Manjunath Bhat, VP analyst, DevOps and software engineering at Gartner, told CSO that given the widespread use of open source and the associated risks, it is promising to see the growth of tools, standards and security practices to protect open source software. . “We find the threat landscape in open source software spread across many layers, including source code, packages, public container images, repositories, CI/CD pipelines, development and delivery tools. Attackers begin to realize that the more “upstream” the attack, the more damage they can inflict. As a result, the risks have expanded to include typosquatting, malicious code injection and tampering, hard-coded secrets, and certificate theft and modification. The idea is to protect the integrity of open source software using open source tools.
Organizations are taking open source software security more seriously
Organizations are also taking software supply chain risks more seriously than ever, especially as they begin to realize that open source underpins many of their core platforms and basic services, says Bhat. “We are seeing more and more customers trying to govern the use of open source software dependencies through the combined use of trusted component registries and software composition analysis tools,” he adds. “This approach gives organizations a secure yet fast way to consume open source.”
Janet Worthington, senior analyst at Forrester, agrees. “Organizations are increasingly concerned about vulnerable components that could be downloaded and integrated into their applications and the consequences of using certain open source licenses. The industry has also seen a dramatic increase in open source supply chain attacks that affect not only organizations but also their customers. Is open source inherently a threat to organizations? No, but the business risk comes from the assumption that the quality and security of open source software is the responsibility of open source maintainers and outside the responsibility of your organization.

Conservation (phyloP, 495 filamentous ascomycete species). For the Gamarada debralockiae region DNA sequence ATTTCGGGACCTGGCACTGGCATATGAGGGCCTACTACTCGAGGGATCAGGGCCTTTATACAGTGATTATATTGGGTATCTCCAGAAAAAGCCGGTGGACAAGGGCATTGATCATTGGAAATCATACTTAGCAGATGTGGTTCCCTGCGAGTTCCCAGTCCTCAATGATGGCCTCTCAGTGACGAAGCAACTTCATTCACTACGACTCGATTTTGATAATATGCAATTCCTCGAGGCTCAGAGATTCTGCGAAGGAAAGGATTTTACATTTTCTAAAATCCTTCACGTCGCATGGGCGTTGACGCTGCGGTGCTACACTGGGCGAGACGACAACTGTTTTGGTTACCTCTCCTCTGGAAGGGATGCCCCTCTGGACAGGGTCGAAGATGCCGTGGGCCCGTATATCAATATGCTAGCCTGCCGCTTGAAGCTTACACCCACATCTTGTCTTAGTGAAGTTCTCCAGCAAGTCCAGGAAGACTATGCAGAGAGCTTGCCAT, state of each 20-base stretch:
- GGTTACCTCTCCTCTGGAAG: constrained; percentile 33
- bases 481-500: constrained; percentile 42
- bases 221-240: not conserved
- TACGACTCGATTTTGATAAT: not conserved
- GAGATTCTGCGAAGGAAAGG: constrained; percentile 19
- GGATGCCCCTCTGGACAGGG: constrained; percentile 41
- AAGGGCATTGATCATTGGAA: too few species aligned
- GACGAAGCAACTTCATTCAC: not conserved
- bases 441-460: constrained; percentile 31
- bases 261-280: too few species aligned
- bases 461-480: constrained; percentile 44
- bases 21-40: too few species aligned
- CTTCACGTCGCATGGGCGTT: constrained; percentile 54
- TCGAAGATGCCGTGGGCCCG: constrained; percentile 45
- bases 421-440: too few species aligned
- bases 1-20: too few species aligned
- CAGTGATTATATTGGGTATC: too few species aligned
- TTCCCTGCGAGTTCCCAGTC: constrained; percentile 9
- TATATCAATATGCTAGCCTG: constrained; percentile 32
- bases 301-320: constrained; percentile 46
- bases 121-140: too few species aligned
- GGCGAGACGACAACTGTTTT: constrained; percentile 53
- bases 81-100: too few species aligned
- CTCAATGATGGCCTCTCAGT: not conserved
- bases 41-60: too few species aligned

Bhat’s advice for organizations to securely integrate open source software includes a three-pronged approach: secure source code, DevOps pipelines, and a secure operating environment. “At the code level, make sure to use secure open source dependencies. This can be achieved through reliable component catalogs and software BOMs that provide visibility and traceability, while ensuring developers are using the latest versions. corrected,” he continues. “Our recommendation is to make every effort to adopt DevSecOps practices as well – using automation to build security into every phase of the development lifecycle. software that is secure by design, let alone secure by default.
For Worthington, software composition analysis (SCA) tools that provide information about the health and safety of open source components and prevent vulnerable components from entering development processes are also critical. “Finally, contribute financially to the open source projects you depend on and to the open source community to lay the foundation for future innovation.”